The First Startup Roadshow Back from New York

Estimated reading time: 3 minute(s)

Connect is one of those buzzwords frequently used in the startup world, as can be heard in any given pitch, but it’s also a key concept in getting those startups financed.

Recently, The St. Louis Regional Chamber, Accelerate St. Louis and Thomson Reuters selected 15 startups–primarily FinTech–for the St. Louis Startup Roadshow in New York, allowing them to connect with investors and potential clients in New York who can help finance their venture, adding more fuel to the local technology sector here and transforming it from one theoretically set to skyrocket to one that actually does.

Christina Hawatmeh, CEO and Founder of Scopio Startup Roadshow
Christina Hawatmeh, CEO and Founder of Scopio, presenting at the Startup Roadshow in New York last week.

“We wanted to do something that would make a bigger splash, to try and get us more attention than we’ve been getting and it seemed to work,” said Len Reynolds, the director of financial and information services for the St. Louis Regional Chamber.


The Roadshow
took place September 8 in a room at Thomson Reuters overlooking Times Square. One-by-one, founders representing the 15 companies gave their elevator pitch to a group of innovators, venture capitalists and financial executives, the movers and shakers of the startup world and media.

Christina Hawatmeh, founder of Scopio, explained to the New York crowd that 2.4 billion pictures are uploaded to social media every day, yet most companies are still using stock photos to market its products or services—these replicated images don’t make a connection with people the same way that real life does. Scopio finds pictures from social media and sifts through them using an optimized search engine to find “original, user-generated gems of social media” that are precisely what the company wants to use. Hawatmeh received positive feedback from her demo and a lot of interest in her company, including a few bites she’s following up on.

The pitches were kept to just two to three minutes long so the founders could network with the high-level crowd.

“The people who want to talk to you are talking to you,” said Nick Szabo, a founder of Swizzle.

Swizzle also focuses on this particular type of brand marketing, called user generated content, and mines data by scouring the internet for content, analyzes the results and identifies key talking points and trends and then measures the brand’s influence over time. The company was built in Seoul, but returned to St. Louis after receiving an Arch Grant. Szabo made a few connections with potential client connectors and venture capitalists.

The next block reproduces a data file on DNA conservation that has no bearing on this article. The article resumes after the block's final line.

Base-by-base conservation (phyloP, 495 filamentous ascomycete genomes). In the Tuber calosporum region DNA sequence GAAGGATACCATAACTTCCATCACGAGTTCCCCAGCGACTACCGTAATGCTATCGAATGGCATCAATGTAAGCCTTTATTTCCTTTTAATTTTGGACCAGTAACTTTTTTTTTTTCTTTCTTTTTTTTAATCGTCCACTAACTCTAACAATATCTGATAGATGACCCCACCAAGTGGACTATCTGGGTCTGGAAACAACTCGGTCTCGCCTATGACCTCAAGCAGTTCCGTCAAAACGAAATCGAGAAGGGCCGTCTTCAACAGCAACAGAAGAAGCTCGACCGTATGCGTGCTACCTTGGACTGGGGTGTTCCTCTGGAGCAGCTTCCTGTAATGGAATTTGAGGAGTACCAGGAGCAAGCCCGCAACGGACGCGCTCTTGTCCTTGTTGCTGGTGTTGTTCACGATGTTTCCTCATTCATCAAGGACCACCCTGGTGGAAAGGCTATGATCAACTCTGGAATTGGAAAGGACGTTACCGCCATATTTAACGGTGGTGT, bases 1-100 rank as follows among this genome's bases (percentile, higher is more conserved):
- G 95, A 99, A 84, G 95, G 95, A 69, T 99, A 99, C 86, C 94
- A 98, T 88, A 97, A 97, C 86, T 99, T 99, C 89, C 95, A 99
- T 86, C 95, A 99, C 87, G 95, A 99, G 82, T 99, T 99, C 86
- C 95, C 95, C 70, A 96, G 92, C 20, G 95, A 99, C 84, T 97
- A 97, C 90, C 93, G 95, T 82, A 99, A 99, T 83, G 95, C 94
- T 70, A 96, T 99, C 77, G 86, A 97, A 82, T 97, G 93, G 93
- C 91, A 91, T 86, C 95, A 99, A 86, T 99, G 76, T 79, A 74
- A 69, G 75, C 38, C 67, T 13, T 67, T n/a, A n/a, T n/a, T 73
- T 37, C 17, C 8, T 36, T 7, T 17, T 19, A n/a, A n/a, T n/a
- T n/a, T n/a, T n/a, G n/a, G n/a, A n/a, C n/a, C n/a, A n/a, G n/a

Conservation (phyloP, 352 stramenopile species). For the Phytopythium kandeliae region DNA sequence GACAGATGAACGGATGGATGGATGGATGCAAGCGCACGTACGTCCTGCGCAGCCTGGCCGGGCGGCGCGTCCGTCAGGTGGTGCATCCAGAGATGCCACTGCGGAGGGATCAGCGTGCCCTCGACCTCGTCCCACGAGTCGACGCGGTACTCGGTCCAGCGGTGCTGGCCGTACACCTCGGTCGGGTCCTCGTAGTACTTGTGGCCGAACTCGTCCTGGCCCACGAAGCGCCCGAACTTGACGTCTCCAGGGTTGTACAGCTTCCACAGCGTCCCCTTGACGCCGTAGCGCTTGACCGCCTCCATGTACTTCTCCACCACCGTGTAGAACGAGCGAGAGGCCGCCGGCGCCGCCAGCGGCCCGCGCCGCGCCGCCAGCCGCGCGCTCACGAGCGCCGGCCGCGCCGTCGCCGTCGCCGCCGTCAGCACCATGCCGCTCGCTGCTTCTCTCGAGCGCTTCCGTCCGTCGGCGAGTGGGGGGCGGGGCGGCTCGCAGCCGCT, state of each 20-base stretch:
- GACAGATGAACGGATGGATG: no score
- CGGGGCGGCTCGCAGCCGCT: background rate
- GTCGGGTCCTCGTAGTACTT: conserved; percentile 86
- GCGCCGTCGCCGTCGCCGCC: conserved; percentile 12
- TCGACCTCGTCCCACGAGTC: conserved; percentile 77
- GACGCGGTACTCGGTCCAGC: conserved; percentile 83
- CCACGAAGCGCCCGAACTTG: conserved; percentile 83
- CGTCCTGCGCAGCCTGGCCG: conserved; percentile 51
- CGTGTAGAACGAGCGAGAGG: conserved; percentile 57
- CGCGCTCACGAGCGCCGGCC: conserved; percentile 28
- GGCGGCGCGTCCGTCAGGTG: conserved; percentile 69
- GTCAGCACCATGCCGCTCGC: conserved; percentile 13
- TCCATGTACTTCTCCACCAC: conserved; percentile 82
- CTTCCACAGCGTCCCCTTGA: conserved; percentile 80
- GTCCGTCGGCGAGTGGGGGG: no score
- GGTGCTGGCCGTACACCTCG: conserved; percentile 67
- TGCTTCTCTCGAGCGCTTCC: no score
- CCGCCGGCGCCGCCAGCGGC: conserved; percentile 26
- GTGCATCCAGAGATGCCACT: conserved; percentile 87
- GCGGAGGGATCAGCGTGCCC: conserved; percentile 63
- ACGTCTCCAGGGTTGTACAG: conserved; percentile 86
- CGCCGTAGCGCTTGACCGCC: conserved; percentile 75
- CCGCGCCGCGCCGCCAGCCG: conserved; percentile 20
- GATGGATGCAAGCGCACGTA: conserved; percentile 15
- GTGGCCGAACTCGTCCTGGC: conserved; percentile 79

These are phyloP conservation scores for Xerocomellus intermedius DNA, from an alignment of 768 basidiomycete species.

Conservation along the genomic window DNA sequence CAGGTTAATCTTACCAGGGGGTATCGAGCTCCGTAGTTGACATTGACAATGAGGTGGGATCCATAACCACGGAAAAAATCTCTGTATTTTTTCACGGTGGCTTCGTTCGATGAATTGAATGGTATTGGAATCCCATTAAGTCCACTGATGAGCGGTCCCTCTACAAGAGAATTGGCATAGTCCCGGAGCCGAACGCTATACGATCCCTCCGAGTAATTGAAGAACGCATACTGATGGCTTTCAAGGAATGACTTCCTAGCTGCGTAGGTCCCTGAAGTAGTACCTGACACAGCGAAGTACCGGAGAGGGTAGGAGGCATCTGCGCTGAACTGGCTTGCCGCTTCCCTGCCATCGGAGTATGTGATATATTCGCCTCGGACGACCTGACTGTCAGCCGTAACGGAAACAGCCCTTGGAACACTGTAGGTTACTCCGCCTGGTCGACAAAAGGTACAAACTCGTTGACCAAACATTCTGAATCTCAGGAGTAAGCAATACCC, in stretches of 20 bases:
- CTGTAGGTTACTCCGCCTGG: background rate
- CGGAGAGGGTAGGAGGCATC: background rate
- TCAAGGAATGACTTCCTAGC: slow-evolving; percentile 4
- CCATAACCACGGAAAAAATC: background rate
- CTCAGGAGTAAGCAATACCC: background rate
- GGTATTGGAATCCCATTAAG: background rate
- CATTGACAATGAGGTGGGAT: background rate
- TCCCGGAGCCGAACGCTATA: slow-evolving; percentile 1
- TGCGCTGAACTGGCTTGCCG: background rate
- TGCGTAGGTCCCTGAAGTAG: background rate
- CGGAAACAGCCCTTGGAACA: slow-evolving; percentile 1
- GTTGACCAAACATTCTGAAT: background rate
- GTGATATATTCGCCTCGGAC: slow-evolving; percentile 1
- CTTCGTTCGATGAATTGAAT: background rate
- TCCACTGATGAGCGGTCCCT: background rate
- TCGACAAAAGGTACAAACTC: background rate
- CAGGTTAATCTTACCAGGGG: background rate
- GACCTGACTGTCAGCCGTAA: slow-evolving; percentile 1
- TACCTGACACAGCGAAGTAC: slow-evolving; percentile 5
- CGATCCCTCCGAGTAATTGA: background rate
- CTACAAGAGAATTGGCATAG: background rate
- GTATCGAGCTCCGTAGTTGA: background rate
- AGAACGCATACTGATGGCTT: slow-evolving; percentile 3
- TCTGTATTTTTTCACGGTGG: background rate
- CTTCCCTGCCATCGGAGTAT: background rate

A number of startups made key connections, and “if it had not been for this event, they would not have had the opportunity to meet the level of people pertinent to their work and what they’re doing,” Reynolds said.

It would seem that the mission was accomplished. The startups showed off the talent in St. Louis and also generated interest in their companies. Those in attendance in New York now have a better sense of the startup community, and potential for growth, in St. Louis.

“I wanted to do this one because i’m a big proponent of St. Louis,” Szabo said about attending the Roadshow. “I chose St. Louis out of the all U.S. cities.”

At a preview event pitch event on August 31 in St. Louis, Reynolds told the crowd that St. Louis is the epicenter of technology and innovation. “We need to tell the world who we are,” he stressed.

Bob Witterschein, the vice chairman of Enterprise Bank and Trust, told the entrepreneurs that they can be the role models for others and help foster a sense of community and willingness to help out someone for the sake of the whole, and not just themselves. His parting words: “Now go get some money so we can keep this going.”

The next Startup Roadshow will be Oct. 4-6 in Boston with a new set of 15 startups. After the success in New York, this may turn into a regular event, hitting major cities across the U.S. The Regional Chamber and Accelerate St. Louis are looking into the possibility of future Roadshow events.

“Based on early feedback, it seems to be something that makes sense to do,” Reynolds said. Thomson Reuters and Enterprise Bank are already partners who made the first event possible. “So moving forward in the future getting the St. Louis corporate community behind this effort is extremely important,” he said. “Part of our mission is to share this great news across the business and corporate community so they know this is an opportunity worth supporting.”

Previous articleVoices: Amit Kothari of Tallyfy on Corporate-Startup Collaboration
Next articleArchHacks takes WashU Student Innovation to a New Level
blank

Kelley Atherton is the St. Louis Correspondent for Longneck and Thunderfoot (L&T). She has worked as a professional writer for the past 10 years, writing on a wide range of topics from business and politics to healthcare and education to arts and culture. She received multiple awards as a reporter and editor at a newspaper in California. She graduated with a degree in journalism from Webster University and Columbia University’s Graduate School of Journalism. Originally from Farmington, Mo., she now resides in South City.